Sage Clyne Sinclair Murray

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Sage Clyne Sinclair Murray. Image courtesy The Daily Telegraph.

MURRAY, Sage Clyne Sinclair

Service no: 423 [1]

Place of birth: Orange, 4 September 1893

Address: Fairy Burn, Orange

Occupation: Farmer

Next of kin: William Murray (father), Fairy Burn, Orange

Date of enlistment: 22 August 1914

Place of enlistment: Roseberry Park

Age at enlistment: 21

Fate: Embarked HMAT A16 Star of Victoria, Sydney, 20 October 1914. Embarked at Alexandria for Gallipoli 9 May 1915. Hospitalised, Gallipoli, 5 August 1915. Admitted to 1st General Hospital, Heliopolis, with enteritis 10 August 1915. Joined the Western Front Force, Egypt, 14 January 1916. Detached to 1st Light Horse Brigade 28 December 1916. Transferred to Army Service Corps as a driver, Gamli, 4 July 1917. Marched in to Moascar 22 June 1918. Marched out to Suez 9 July 1918. Embarked Port Darwin, Suez, for furlough in Australia 12 July 1918. Disembarked Port Darwin, Sydney, 17 August 1918. Discharged from AIF 22 November 1918.

Date of death: 15 November 1943, aged 50, Orange

Buried: Orange Cemetery, Presbyterian section

Sage Clyne Sinclair Murray was born in Orange on 4 September 1893, the sixth of thirteen children born to William Murray and his wife Alice (nee Wren) of Cargo Road.

On 22 August 1914 Sage and his older brother George Wren Murray travelled to Roseberry Park in Sydney and enlisted in the First World War. The war had begun less than three weeks earlier; the brothers were among the first men from the Orange district to volunteer.

Two months later, on 20 October, Sage and George embarked HMAT A16 Star of Victoria in Sydney. They served together in Gallipoli, Egypt, Palestine and France.

George suffered ill-health during late 1916 and 1917. In January 1918 he was evacuated to Tidworth Military Hospital, where he died of pleurisy and heart failure.

In July 1918 Sage boarded Port Darwin at Suez for a period of furlough in Australia. His parents William and Alice travelled to Sydney to welcome him home on 17 August 1918. The Leader noted that his official welcome home party was held on 22 August 1918, exactly four years after his enlistment. Some 100 people attended the celebration and “games and dancing were indulged in till the early hours of the morning”. The residents of Forbes Road presented Sage with a set of military hair brushes; he received a gold medal from the people of Cargo. [[2]]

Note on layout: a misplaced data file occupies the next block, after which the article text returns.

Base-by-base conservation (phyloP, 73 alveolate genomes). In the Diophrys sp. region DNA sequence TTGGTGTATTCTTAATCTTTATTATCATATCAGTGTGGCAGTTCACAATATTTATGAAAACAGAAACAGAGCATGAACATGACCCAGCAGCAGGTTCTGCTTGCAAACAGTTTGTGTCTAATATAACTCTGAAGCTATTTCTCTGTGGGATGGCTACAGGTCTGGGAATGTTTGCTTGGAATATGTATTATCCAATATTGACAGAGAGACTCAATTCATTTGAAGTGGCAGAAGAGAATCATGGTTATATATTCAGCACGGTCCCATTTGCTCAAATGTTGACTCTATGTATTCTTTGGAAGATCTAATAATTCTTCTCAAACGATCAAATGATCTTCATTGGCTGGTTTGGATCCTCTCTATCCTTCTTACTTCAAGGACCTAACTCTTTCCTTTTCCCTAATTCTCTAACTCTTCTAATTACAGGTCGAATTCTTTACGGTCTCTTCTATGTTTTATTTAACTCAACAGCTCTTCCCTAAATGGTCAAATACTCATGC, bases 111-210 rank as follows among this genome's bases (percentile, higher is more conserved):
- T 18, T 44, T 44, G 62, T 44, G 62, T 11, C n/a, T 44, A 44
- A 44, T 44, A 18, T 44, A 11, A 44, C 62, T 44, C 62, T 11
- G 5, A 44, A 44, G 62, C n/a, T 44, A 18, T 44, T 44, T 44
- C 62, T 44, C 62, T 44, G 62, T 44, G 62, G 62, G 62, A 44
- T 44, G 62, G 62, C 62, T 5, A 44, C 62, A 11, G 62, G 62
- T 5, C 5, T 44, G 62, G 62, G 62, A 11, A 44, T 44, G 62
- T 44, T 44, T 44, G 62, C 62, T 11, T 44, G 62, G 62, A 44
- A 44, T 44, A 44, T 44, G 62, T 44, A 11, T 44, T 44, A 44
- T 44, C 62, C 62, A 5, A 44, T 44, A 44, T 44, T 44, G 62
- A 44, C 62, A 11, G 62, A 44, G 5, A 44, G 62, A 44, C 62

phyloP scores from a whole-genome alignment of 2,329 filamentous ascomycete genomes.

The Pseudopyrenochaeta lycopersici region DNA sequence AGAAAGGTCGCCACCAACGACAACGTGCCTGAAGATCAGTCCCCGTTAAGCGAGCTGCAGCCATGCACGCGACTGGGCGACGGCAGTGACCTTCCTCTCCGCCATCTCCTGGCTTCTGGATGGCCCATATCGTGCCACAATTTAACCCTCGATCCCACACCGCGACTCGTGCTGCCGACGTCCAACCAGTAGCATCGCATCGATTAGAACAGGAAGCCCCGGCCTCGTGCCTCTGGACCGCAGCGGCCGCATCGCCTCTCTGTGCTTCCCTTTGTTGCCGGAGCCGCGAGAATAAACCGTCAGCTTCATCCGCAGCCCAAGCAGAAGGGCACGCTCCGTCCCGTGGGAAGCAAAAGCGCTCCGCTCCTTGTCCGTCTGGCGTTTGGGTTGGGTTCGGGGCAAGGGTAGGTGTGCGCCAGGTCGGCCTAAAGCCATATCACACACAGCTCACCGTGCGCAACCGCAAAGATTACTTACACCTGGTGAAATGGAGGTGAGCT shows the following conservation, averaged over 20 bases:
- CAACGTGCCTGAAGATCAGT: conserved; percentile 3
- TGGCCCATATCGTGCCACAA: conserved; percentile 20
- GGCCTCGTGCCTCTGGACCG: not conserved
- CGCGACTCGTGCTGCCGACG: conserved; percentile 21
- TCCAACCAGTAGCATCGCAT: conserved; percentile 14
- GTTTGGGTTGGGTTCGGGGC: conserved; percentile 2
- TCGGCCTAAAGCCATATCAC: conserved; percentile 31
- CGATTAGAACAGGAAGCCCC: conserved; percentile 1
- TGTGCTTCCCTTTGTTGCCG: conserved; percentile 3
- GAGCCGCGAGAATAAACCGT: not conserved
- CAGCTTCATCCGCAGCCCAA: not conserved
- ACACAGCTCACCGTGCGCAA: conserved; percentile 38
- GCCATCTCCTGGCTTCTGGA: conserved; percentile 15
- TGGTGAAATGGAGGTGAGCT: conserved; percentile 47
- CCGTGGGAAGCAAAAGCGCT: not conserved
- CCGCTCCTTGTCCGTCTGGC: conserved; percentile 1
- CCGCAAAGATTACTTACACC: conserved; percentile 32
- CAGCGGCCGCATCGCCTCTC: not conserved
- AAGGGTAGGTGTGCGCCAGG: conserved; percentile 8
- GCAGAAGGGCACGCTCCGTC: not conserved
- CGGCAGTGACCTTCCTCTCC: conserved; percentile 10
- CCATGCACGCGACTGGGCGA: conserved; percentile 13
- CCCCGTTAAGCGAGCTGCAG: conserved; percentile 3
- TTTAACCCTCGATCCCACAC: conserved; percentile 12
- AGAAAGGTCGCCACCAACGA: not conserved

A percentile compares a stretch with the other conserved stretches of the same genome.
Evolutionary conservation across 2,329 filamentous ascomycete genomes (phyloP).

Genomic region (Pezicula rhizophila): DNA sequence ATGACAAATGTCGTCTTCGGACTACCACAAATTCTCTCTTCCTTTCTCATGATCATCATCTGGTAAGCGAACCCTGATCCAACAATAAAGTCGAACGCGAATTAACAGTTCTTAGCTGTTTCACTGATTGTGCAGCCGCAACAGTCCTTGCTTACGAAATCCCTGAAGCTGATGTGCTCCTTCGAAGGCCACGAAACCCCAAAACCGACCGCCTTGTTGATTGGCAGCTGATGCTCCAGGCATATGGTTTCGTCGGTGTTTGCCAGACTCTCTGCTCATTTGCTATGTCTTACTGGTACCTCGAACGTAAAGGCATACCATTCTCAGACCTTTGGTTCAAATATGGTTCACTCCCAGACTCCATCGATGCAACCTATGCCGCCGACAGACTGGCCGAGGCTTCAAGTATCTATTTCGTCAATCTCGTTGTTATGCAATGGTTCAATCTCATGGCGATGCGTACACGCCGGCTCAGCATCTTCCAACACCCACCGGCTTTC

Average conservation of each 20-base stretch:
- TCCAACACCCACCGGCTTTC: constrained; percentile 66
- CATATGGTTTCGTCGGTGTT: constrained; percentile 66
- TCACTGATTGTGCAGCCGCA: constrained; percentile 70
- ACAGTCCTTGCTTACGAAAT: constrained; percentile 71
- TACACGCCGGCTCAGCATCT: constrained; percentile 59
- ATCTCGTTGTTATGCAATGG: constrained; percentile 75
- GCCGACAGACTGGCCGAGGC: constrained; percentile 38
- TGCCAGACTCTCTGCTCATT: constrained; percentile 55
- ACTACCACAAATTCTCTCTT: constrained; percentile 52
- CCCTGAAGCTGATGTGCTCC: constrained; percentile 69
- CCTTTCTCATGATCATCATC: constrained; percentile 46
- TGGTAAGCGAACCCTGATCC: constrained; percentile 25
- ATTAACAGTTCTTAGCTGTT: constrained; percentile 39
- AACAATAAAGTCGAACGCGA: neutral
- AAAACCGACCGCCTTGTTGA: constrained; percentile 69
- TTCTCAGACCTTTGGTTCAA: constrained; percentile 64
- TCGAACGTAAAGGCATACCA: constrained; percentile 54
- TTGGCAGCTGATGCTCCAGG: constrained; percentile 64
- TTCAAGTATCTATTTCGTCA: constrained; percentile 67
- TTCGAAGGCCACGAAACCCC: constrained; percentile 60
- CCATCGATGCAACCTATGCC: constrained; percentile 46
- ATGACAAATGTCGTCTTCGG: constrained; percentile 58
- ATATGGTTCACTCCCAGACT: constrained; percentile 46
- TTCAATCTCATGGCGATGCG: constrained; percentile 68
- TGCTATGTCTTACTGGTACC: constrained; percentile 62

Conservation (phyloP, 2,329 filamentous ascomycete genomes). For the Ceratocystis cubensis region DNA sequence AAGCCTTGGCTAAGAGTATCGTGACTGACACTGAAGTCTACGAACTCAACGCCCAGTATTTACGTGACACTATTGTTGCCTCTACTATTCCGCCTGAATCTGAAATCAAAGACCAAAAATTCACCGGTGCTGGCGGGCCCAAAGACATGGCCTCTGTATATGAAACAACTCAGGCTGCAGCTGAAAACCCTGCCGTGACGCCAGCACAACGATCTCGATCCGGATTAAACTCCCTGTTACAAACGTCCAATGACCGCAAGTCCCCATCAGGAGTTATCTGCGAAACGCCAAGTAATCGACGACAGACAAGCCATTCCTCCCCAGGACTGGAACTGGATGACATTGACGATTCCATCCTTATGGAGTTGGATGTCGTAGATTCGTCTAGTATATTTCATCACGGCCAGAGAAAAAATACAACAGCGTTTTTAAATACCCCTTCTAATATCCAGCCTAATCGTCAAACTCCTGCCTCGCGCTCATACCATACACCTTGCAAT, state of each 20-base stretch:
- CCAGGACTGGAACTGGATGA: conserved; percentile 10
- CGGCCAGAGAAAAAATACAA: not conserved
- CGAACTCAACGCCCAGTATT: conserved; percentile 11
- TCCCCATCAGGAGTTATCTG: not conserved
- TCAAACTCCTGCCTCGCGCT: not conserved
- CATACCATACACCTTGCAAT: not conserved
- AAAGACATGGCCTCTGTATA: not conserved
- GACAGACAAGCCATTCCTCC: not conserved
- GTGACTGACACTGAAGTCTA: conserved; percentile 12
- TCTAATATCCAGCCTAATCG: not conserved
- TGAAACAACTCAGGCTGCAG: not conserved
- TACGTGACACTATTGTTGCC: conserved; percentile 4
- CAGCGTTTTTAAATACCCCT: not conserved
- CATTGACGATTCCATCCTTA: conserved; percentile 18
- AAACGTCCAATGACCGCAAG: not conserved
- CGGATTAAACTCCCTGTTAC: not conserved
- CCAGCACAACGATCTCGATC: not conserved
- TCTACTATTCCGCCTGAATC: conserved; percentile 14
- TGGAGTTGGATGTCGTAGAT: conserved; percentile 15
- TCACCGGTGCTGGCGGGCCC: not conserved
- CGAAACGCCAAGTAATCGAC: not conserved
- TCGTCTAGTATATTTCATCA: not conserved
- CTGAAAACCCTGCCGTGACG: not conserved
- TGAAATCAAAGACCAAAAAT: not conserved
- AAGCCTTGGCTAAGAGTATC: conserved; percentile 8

Sage returned to Liverpool camp in early October, and was still there when peace was declared the following month. He was discharged from the AIF on 22 November 1918.

On 28 August 1920 Sage married Emily Agnes Sykes at the Holy Trinity Church Orange. The bride and bridesmaid's bouquets were tied with the colours of the 1st Light Horse, in honour of the groom’s war service.

During the 1930s Sage was employed as a patrol man with the Orange Diggers' Mechanical Coursing Club. On 2 April 1939 he was attacked by three men who attempted to enter Wade Park coursing ground without tickets. He suffered two fractured ribs, and severe injuries to his head.

During WWII Sage was a member of the unit that oversaw Japanese prisoners of war detained at Cowra.

Sage Murray passed away in Orange on 15 November 1943, aged 50. He is buried in the Presbyterian section of Orange Cemetery.

Sage Clyne Sinclair Murray is commemorated on the Nashdale Public School Honour Roll and the St John's Presbyterian Church Orange Honour Roll.

Walter Stewart Murray was another of George’s brothers who served in WWI. A cousin, George Murray from Manildra, and second cousin, Hugh Miller Murray, also served.

Orange historian William (Bill) Folster estimates that more than fifty men from the extended Murray family in the Central West answered the call to arms during the First World War. The Murray clan has a long tradition of military service. Sage’s namesake and great grandfather, Sage Murray, fought in the Battle of Waterloo, and his great uncles in the Sudan and Boer Wars.

Image courtesy The Daily Telegraph.
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